Probably the most important type of book for Brits in the U.S. is one that covers basic government and civics The government system is quite different from the U.K. but obviously, comes up every day in one way or another. It is almost impossible to watch the news or have a conversation about politics without a basic understanding of the system and its history. Brits with school kids can probably pick up the text book lying on the bathroom floor, but for those without such resources, I recommend something like Introducing American Politics by Patrick Brogan and Chris Garratt. While it really only skims the surface, it’s great for a first bash at understanding how things work here. Once you’ve figured out the primaries and the Electoral College, you can aim for more detailed coverage. Given the increasing media frenzy about the next Presidential election, you might want to get a head start on the basics.

If you have teenagers thinking of attending college here, and like I was, you’re clueless not really au fait with the whole application system, don’t worry – I’ve written a book for you. The Stress-Free Guide to Studying in the States; A Step-by-Step Plan for International Students walks you and your teenager through the entire process, including visa applications, and test taking. The whole “college app” process is very, very different from the U.K.’s and can be overwhelming. In the book, there’s even a chapter especially for parents.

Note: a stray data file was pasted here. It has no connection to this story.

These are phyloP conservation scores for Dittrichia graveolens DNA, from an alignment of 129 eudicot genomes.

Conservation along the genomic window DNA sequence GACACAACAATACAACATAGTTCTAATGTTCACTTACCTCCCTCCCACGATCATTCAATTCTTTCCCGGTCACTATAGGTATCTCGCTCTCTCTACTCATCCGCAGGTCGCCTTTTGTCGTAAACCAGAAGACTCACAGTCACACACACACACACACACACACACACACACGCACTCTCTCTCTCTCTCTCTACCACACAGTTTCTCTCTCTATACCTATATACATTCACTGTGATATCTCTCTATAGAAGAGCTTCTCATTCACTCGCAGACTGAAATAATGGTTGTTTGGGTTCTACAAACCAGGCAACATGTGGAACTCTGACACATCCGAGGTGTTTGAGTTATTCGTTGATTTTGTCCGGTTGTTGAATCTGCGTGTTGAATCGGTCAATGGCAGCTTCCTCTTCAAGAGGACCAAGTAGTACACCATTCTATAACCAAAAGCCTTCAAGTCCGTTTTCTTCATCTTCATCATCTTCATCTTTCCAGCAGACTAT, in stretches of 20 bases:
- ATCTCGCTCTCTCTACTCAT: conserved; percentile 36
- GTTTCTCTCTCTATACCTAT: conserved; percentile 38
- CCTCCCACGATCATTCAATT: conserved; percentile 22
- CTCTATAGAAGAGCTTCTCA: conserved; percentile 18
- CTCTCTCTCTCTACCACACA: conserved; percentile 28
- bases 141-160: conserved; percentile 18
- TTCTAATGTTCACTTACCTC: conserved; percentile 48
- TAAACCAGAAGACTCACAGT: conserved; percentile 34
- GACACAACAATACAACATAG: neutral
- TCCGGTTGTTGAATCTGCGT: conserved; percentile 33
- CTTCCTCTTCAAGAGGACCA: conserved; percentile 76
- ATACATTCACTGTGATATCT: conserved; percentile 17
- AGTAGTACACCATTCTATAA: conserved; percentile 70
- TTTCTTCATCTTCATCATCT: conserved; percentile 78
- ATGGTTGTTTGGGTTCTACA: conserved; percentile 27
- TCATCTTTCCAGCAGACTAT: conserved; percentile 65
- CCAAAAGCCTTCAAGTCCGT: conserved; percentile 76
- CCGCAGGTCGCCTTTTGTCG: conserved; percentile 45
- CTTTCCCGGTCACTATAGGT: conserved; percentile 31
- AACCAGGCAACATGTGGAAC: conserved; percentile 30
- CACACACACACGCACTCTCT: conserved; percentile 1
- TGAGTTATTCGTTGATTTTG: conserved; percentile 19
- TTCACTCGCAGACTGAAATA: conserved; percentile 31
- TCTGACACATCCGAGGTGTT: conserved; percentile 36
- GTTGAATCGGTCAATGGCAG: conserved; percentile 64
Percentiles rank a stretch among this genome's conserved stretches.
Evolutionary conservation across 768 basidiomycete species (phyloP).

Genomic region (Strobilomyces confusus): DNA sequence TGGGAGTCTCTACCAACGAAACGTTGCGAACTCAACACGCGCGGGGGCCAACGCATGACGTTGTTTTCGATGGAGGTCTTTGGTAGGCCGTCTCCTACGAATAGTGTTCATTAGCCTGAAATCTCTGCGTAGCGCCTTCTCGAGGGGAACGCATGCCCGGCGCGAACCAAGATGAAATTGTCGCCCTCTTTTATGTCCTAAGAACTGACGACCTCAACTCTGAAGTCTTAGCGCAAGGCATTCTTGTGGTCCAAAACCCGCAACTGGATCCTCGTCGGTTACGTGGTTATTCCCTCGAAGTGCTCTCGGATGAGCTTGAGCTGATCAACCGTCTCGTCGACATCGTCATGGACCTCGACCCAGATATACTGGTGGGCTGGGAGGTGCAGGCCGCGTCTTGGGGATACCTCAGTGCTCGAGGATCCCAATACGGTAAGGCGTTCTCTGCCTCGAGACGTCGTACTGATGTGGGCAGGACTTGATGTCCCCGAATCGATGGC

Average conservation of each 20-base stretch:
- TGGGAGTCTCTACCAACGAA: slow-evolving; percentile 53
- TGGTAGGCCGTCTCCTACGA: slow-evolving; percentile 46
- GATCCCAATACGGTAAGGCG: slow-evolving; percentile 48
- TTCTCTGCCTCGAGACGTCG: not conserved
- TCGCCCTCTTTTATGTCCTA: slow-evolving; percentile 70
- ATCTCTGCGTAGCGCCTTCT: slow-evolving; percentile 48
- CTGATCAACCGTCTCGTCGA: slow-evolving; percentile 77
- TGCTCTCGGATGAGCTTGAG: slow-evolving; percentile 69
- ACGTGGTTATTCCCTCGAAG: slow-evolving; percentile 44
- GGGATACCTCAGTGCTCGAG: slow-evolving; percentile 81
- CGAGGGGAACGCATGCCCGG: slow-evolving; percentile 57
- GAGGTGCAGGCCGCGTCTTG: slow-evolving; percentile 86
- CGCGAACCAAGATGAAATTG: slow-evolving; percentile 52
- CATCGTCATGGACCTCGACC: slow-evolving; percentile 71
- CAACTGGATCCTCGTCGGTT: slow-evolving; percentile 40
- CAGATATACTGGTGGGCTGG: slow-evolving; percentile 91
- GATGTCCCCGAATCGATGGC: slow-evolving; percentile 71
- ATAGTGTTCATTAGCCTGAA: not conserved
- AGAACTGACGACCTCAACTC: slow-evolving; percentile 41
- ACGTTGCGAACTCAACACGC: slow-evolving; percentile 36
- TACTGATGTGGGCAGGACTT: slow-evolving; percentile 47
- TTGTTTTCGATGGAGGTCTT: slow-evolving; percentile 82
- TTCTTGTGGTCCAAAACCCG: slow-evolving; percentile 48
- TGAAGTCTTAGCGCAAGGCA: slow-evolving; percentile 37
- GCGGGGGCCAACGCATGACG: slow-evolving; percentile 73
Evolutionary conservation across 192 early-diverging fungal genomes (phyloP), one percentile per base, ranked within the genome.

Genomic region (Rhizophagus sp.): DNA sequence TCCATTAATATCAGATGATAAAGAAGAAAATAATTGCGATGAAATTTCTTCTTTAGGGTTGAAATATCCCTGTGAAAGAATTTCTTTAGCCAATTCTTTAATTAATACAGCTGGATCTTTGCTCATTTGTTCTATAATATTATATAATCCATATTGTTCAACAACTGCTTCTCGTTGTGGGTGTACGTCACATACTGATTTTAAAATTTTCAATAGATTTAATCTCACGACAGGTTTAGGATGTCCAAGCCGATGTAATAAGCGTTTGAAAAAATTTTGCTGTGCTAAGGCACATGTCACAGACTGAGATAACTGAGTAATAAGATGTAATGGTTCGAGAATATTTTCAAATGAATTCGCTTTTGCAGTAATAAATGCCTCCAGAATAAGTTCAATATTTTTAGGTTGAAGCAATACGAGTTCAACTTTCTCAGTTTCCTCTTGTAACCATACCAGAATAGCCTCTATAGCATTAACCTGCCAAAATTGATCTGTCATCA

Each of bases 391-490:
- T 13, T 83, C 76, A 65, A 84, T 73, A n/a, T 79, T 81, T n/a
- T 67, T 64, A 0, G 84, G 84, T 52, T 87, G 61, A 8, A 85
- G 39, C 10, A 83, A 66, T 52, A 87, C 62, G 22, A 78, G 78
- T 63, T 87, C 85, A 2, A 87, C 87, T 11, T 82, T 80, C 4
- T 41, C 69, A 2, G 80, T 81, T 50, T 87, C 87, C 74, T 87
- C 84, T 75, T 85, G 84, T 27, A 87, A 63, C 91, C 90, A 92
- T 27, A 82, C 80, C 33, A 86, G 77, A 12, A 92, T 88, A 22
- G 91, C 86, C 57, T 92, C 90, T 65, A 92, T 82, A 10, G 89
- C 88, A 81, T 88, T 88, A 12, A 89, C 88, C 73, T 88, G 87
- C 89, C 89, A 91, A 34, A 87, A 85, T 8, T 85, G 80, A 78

Please add your own recommendations on books for Brits in the U.S.

See More: 
A British Expat’s Guide to Cooking in the U.S.
A British Expat Speaks: Five Life Lessons I’ve Learned from Americans
10 Things British Expats Should Leave in the U.K.


Toni Hargis

Toni Summers Hargis is a British author who has lived in the USA since 1990. Toni blogs as Expat Mum and is the author of Rules, Britannia - An Insider's Guide to Life in the United Kingdom and The Stress-Free Guide to Studying in the States; A Step-by-Step Plan for International Students. She has made frequent appearances on radio and TV discussing US/UK matters.
View all posts by Toni Hargis.
  • Vi

    Just curios: I’m a college student native to the States, how is the application process different from how it us here? Or how is it different for international students?

    • Toni Hargis

      Where are you?
      Anyway, the two (US and UK) college app systems are very different for many reasons. 1. The whole high school system is different, so filling in US application forms for British students is a challenge. They don’t have a GPA or school transcripts to submit. They also don’t take the SAT or ACT as a matter of course.
      2. The UK has an over-riding application system (UCAS) through which they apply to most, if not all, universities; in the US, altho’ there is the Common App, you still have to submit individual apps through that, many of which require different things eg. personal essays.
      3. Extra curricular activities are far more important on a US app than British students are used to.
      That’s scratching the surface and doesn’t even go into the Visa app process, which can’t be started until you have committed to one US college, which initiates everything with the !-20 form.